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Transcriptional repression of IFNβ1 by ATF2 confers melanoma resistance to therapy


Lau, E; Sedy, J; Sander, C; Shaw, M A; Feng, Y; Scortegagna, M; Claps, G; Robinson, S; Cheng, P; Srivas, R; Soonthornvacharin, S; Ideker, T; Bosenberg, M; Gonzalez, R; Robinson, W; Chanda, S K; Ware, C; Dummer, R; Hoon, D; Kirkwood, J M; Ronai, Z A (2015). Transcriptional repression of IFNβ1 by ATF2 confers melanoma resistance to therapy. Oncogene, 34(46):5739-5748.

Abstract

The resistance of melanoma to current treatment modalities represents a major obstacle for durable therapeutic response, and thus the elucidation of mechanisms of resistance is urgently needed. The crucial functions of activating transcription factor-2 (ATF2) in the development and therapeutic resistance of melanoma have been previously reported, although the precise underlying mechanisms remain unclear. Here, we report a protein kinase C-ɛ (PKCɛ)- and ATF2-mediated mechanism that facilitates resistance by transcriptionally repressing the expression of interferon-β1 (IFNβ1) and downstream type-I IFN signaling that is otherwise induced upon exposure to chemotherapy. Treatment of early-stage melanomas expressing low levels of PKCɛ with chemotherapies relieves ATF2-mediated transcriptional repression of IFNβ1, resulting in impaired S-phase progression, a senescence-like phenotype and increased cell death. This response is lost in late-stage metastatic melanomas expressing high levels of PKCɛ. Notably, nuclear ATF2 and low expression of IFNβ1 in melanoma tumor samples correlates with poor patient responsiveness to biochemotherapy or neoadjuvant IFN-α2a. Conversely, cytosolic ATF2 and induction of IFNβ1 coincides with therapeutic responsiveness. Collectively, we identify an IFNβ1-dependent, cell-autonomous mechanism that contributes to the therapeutic resistance of melanoma via the PKCɛ-ATF2 regulatory axis.Oncogene advance online publication, 2 March 2015; doi:10.1038/onc.2015.22.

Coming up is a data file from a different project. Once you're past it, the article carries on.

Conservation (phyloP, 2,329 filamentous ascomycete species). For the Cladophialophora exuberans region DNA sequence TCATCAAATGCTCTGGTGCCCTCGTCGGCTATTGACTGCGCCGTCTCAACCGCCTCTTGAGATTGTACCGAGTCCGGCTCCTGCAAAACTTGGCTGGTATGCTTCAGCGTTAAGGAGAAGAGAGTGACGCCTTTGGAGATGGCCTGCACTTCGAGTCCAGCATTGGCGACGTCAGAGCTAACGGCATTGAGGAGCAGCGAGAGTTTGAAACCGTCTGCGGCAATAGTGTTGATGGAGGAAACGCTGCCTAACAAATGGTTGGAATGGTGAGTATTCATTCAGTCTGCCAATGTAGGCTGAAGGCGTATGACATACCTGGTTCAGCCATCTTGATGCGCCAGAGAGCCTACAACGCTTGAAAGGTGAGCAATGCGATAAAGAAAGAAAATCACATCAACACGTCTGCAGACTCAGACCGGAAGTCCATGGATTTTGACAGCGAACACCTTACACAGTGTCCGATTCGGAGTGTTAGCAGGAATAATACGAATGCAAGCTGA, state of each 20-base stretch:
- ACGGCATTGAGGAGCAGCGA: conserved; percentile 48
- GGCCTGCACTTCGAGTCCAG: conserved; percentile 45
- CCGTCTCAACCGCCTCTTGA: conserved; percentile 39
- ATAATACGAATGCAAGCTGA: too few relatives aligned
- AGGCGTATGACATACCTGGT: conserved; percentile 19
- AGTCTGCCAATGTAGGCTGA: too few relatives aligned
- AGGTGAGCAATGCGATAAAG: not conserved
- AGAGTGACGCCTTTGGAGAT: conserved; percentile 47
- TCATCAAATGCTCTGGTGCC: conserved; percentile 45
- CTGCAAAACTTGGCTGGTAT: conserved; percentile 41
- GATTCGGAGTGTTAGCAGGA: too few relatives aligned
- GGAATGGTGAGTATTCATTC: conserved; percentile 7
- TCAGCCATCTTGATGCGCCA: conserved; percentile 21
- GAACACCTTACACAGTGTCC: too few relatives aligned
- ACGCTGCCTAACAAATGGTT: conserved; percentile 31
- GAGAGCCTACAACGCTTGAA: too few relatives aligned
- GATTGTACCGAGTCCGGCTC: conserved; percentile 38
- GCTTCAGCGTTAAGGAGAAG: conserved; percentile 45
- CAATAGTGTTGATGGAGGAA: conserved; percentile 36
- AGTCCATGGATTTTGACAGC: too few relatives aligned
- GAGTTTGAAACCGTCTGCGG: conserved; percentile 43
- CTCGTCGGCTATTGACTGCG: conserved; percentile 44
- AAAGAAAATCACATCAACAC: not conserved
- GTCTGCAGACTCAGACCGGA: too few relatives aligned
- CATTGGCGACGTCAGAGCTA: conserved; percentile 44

Abstract

The resistance of melanoma to current treatment modalities represents a major obstacle for durable therapeutic response, and thus the elucidation of mechanisms of resistance is urgently needed. The crucial functions of activating transcription factor-2 (ATF2) in the development and therapeutic resistance of melanoma have been previously reported, although the precise underlying mechanisms remain unclear. Here, we report a protein kinase C-ɛ (PKCɛ)- and ATF2-mediated mechanism that facilitates resistance by transcriptionally repressing the expression of interferon-β1 (IFNβ1) and downstream type-I IFN signaling that is otherwise induced upon exposure to chemotherapy. Treatment of early-stage melanomas expressing low levels of PKCɛ with chemotherapies relieves ATF2-mediated transcriptional repression of IFNβ1, resulting in impaired S-phase progression, a senescence-like phenotype and increased cell death. This response is lost in late-stage metastatic melanomas expressing high levels of PKCɛ. Notably, nuclear ATF2 and low expression of IFNβ1 in melanoma tumor samples correlates with poor patient responsiveness to biochemotherapy or neoadjuvant IFN-α2a. Conversely, cytosolic ATF2 and induction of IFNβ1 coincides with therapeutic responsiveness. Collectively, we identify an IFNβ1-dependent, cell-autonomous mechanism that contributes to the therapeutic resistance of melanoma via the PKCɛ-ATF2 regulatory axis.Oncogene advance online publication, 2 March 2015; doi:10.1038/onc.2015.22.

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Additional indexing

Item Type:Journal Article, refereed, original work
Communities & Collections:04 Faculty of Medicine > University Hospital Zurich > Dermatology Clinic
Dewey Decimal Classification:610 Medicine & health
Language:English
Date:2 March 2015
Deposited On:19 Mar 2015 07:32
Last Modified:05 Apr 2016 19:10
Publisher:Nature Publishing Group
ISSN:0950-9232
Publisher DOI:https://doi.org/10.1038/onc.2015.22
PubMed ID:25728676

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